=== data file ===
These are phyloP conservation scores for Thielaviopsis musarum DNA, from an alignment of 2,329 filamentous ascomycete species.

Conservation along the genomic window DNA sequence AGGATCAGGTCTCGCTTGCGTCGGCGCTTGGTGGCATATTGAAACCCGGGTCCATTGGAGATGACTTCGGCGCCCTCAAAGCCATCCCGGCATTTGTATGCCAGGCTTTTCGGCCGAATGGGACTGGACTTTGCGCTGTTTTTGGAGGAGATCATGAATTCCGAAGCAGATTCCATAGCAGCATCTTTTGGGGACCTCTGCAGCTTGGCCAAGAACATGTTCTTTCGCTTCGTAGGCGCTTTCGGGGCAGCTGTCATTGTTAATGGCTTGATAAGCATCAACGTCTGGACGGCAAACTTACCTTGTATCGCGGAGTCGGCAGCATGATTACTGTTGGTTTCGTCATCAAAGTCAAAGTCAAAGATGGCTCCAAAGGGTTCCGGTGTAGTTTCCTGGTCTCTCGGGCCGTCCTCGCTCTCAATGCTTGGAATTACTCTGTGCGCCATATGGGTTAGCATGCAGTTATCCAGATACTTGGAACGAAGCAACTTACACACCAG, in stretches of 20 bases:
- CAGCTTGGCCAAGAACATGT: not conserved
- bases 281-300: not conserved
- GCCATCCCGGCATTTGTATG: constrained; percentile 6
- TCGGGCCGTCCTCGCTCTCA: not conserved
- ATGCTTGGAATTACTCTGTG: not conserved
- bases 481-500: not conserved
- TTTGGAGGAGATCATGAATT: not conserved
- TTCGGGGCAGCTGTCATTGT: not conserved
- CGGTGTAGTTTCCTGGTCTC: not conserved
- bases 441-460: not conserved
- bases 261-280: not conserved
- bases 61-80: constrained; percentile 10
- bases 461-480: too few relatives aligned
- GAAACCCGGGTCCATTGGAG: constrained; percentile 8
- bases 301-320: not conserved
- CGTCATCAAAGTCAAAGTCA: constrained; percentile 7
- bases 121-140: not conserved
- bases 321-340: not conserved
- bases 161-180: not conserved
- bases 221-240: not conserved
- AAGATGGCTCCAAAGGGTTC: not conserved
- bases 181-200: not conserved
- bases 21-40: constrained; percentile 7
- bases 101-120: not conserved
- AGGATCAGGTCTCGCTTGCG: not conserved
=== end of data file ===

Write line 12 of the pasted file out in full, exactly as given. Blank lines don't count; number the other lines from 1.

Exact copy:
- bases 441-460: not conserved